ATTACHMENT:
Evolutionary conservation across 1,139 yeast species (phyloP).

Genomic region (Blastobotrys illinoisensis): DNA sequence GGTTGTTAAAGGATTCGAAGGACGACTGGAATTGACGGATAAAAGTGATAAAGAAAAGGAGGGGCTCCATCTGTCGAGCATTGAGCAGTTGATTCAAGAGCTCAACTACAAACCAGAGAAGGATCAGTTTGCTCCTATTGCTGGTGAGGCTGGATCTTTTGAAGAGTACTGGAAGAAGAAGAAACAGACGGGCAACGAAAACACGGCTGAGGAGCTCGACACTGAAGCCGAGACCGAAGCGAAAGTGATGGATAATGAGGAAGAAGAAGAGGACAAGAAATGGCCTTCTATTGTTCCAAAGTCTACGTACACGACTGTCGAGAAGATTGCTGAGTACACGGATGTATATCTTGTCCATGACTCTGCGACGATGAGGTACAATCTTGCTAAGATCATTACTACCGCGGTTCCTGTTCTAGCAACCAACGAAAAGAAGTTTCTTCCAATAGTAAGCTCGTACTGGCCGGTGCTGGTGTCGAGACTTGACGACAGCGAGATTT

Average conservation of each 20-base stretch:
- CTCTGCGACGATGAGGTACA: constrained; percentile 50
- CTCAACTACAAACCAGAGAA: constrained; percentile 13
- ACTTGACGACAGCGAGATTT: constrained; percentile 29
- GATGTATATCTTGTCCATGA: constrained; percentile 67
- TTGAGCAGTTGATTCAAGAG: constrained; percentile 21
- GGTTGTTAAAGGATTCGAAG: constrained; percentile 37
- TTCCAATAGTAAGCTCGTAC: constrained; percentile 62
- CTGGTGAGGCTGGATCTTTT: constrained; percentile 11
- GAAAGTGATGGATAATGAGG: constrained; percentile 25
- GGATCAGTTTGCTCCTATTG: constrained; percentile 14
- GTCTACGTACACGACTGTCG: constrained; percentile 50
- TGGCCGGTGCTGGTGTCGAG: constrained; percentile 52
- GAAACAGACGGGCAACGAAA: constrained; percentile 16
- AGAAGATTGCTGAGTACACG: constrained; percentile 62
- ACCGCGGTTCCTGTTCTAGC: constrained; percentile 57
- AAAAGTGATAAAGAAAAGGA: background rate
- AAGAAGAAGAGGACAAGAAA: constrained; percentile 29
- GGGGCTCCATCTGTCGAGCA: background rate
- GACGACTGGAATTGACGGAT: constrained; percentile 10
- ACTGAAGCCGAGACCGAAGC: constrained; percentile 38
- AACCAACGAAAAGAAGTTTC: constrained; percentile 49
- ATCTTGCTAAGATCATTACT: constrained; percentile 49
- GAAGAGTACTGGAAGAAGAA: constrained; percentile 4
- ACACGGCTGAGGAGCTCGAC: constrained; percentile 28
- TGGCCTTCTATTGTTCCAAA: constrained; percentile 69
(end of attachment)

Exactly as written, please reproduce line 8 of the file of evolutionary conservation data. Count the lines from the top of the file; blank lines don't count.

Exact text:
- TTGAGCAGTTGATTCAAGAG: constrained; percentile 21